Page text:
Soldiers, Marines, SEALs, Rangers and other uniformed combatants know that waging war is their business, and the specific destruction of the enemies of this country is their chosen profession. However, no matter the qualifications, rank or badges on their uniform, when challenged with pain and discomfort in life-threatening combat situations, not every warfighter is alike. Only a few can cope with the overload of emotions, sounds and terror consistent with combat to prevail in the “fog of war.”
A true American warrior is Dillard Johnson — “Crazy Jay” — who was the tip of the 3rd Infantry Division spear during Operation Iraqi Freedom. He spent two full tours in Iraq and was the recipient of a Silver Star, a Bronze Star and four Purple Hearts and then went back for half a decade as a civilian contractor.
He also has a new book out that includes most (but not all) of his combat escapades entitled Carnivore, with James Tarr.
One of those stories include when CJ, a 19D Scout for Troop C, 3rd Squadron, 7th Cavalry, and Staff Sergeant Kennedy took out a Serbian sniper across the Tigris River in Salman Pak. This well-trained shooter had already killed dozens of American and allied soldiers and had started the fight that day by shooting at friendly Public Order Battalion (POB) Iraqi soldiers. CJ and Kennedy responded by climbing to the roof of a 13-story building to get a good final firing position that unfortunately was spotted by the sniper. The Serbian marksman then targeted CJ and began placing shots closer and closer to CJ’s position while CJ scanned for the sniper through his Bushnell Elite 4200 telescopic sight that topped the M14 he was using. As plaster showered him from close-by hits of 7.62x54R ammo, CJ spotted the bad guy at 852 meters and with two shots was on target and ended the Serbian’s murderous career forever. Crazy Jay got an Army Commendation Medal for that action, but he knew that the payoff could just as easily have been a 151-grain bullet in the eye.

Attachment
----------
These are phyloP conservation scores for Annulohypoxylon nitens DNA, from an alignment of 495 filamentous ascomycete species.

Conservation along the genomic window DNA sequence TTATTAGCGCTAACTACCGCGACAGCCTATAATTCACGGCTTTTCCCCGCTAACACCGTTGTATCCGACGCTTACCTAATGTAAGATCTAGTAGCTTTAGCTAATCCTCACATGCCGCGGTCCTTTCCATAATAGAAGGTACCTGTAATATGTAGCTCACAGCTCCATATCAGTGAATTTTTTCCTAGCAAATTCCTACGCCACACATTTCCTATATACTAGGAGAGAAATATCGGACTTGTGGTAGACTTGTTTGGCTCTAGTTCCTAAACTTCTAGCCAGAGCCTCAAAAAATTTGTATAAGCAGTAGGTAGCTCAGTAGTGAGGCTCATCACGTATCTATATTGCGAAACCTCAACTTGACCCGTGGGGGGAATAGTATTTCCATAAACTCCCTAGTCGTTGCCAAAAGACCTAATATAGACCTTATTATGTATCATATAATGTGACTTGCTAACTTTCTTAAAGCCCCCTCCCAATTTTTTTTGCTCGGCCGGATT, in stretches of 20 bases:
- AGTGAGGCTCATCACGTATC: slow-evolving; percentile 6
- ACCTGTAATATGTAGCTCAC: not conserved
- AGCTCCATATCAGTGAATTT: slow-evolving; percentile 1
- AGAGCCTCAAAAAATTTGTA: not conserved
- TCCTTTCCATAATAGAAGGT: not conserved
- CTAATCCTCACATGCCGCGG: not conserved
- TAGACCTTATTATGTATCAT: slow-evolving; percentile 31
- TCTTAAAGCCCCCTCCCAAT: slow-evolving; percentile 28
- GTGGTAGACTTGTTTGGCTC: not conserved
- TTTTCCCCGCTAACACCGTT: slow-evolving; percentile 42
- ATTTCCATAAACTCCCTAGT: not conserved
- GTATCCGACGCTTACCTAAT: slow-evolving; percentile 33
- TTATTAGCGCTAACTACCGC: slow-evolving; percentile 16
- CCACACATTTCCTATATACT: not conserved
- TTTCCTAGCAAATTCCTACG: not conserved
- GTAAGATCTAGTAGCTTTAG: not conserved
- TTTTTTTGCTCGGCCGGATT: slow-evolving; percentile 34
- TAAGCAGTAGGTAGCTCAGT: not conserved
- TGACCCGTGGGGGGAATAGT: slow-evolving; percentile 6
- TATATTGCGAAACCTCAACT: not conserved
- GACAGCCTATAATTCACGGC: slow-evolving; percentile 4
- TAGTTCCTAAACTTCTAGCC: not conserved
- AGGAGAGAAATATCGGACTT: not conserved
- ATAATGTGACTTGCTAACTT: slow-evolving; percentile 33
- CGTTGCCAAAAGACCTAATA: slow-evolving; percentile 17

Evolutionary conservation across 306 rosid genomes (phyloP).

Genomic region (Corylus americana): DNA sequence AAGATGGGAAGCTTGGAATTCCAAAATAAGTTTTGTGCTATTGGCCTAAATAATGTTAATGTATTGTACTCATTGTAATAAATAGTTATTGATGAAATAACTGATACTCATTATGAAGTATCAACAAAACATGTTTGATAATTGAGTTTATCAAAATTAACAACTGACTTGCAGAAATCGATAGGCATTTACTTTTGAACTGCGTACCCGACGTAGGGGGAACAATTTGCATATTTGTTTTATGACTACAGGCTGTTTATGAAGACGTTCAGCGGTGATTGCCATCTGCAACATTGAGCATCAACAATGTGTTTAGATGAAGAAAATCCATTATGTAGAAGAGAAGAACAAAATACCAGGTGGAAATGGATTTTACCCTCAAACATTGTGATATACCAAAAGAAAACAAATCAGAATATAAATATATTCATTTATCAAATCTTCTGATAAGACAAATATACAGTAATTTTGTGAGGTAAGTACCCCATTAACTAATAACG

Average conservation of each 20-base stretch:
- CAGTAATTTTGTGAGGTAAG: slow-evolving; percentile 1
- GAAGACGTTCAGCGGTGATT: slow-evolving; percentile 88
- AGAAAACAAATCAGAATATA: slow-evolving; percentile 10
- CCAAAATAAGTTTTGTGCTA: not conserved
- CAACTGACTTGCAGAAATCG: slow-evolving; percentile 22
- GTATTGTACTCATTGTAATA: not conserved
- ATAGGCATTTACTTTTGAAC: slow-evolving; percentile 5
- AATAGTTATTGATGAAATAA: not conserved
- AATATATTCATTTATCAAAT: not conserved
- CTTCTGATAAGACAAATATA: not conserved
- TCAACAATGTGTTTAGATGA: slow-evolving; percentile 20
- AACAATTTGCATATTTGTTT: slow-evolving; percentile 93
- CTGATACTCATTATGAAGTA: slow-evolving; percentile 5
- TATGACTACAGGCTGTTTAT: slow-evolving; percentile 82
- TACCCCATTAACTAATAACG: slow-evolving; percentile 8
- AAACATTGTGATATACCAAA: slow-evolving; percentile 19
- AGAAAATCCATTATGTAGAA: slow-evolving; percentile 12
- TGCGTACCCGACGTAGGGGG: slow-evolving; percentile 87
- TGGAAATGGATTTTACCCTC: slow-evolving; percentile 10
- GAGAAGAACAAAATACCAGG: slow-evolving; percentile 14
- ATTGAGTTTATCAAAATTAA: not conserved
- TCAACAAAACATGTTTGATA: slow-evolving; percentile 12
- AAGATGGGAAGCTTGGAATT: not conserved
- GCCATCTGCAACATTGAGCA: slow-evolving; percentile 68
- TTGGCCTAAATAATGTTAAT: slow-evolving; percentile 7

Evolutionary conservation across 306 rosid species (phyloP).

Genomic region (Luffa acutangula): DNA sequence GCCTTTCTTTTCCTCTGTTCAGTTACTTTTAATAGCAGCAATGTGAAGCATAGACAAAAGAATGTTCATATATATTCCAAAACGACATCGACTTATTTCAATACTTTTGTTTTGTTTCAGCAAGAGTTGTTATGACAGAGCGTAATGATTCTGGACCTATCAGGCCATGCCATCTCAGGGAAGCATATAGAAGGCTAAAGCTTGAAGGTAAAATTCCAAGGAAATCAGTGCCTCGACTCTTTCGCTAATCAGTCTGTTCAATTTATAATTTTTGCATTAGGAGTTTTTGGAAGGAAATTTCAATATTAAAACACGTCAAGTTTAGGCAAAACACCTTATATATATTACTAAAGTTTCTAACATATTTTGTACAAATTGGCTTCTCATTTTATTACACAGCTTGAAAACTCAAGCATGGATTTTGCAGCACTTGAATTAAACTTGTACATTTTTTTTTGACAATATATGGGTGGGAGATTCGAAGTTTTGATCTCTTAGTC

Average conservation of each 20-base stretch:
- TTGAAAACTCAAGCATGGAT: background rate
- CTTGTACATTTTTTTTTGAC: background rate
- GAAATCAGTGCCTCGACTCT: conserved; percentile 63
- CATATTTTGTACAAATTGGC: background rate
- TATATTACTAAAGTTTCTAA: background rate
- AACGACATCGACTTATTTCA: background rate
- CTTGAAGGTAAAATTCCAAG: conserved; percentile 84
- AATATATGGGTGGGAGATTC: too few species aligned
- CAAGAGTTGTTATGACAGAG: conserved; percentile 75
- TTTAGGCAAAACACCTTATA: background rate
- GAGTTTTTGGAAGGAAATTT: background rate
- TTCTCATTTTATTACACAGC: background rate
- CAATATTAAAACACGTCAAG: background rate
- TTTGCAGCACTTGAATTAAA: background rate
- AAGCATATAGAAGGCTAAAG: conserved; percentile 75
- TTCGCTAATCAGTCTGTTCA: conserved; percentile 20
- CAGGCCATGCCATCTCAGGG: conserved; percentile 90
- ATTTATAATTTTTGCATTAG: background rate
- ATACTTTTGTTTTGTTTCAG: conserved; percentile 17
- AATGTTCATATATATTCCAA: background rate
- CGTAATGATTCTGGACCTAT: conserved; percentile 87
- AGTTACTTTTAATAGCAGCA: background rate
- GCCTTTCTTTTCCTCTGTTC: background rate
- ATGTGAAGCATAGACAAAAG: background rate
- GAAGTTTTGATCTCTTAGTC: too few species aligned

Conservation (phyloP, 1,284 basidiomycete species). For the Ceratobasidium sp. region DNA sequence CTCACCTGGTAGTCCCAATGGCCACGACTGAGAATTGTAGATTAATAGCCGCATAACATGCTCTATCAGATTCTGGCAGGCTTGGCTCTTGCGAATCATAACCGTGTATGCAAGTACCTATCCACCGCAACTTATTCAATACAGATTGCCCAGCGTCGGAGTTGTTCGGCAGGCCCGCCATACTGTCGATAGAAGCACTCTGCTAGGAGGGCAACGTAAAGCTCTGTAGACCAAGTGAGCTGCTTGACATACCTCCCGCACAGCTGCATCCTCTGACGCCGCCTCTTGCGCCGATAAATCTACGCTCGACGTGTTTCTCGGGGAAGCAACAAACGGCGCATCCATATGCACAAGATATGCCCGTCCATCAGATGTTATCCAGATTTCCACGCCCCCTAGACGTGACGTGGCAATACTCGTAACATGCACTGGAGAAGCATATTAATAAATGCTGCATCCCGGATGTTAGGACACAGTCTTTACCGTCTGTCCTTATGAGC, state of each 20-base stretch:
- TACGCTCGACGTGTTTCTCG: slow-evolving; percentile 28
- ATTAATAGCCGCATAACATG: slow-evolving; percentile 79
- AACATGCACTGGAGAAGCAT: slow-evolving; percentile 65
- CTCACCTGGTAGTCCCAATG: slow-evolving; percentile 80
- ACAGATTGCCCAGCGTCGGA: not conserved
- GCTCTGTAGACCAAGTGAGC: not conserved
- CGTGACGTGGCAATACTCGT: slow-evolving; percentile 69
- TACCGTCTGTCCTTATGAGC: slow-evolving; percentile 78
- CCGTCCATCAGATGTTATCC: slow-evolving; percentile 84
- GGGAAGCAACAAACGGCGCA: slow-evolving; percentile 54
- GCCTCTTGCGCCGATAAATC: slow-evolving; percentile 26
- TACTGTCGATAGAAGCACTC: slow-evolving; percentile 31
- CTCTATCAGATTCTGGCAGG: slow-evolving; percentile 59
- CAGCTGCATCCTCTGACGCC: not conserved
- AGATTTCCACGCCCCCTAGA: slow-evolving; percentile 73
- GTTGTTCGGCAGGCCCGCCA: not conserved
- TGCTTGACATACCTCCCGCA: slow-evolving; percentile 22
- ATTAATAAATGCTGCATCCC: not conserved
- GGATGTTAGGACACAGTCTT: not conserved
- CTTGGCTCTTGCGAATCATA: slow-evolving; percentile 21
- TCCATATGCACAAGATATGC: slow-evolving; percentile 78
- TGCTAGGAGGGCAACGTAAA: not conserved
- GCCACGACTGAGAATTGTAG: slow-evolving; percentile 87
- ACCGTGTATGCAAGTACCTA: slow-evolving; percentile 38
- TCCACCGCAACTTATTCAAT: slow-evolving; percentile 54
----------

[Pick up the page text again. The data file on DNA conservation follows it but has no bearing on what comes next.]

Crazy Jay’s Take
He also puts distance between lore and fact, between people with opinions and warriors who know. He has shot more 25mm, 7.62x51mm, 5.56mm and 9mm rounds in combat than other warfighters and shooters discharge in a peaceful lifetime. His opinion of the AR system is based on direct use against enemies near and far, so when he says it works and works well, you’d better believe him. He likes to use an AK, but only when little else is around and ammo is literally everywhere. He likes the guns that kept him alive while the ones he hates kept on trying to kill him by not performing as needed in battle. It is as simple as that—without marketing prejudice and based on recent combat experience.
Where is CJ now? As he says in his book, CJ knows that what does not kill you does not make you stronger. He knows firsthand that what does not kill you leaves you in pain for the rest of your life. He is battling a lifetime of combat- and service-related maladies, including shrapnel and bullet fragments peppered throughout his body, a bad back from being shot in a rear SAPI plate by an inept ally and cancer from the depleted uranium rounds that he used to win the campaign and probably the war in Iraq. He is running his “Big Three” events, as well as training civilians and operators at his facility near Daytona Beach while enjoying time with his wonderful wife Amy and kids.
The word “hero” is tremendously overused, but in Crazy Jay’s case, it’s very applicable, even if he will never use it to describe himself.
Hit some rugged desert terrain and extreme-range targets with Magpul Dynamics' SPR course, Caylen...
by Len Waldron / Nov 8, 2014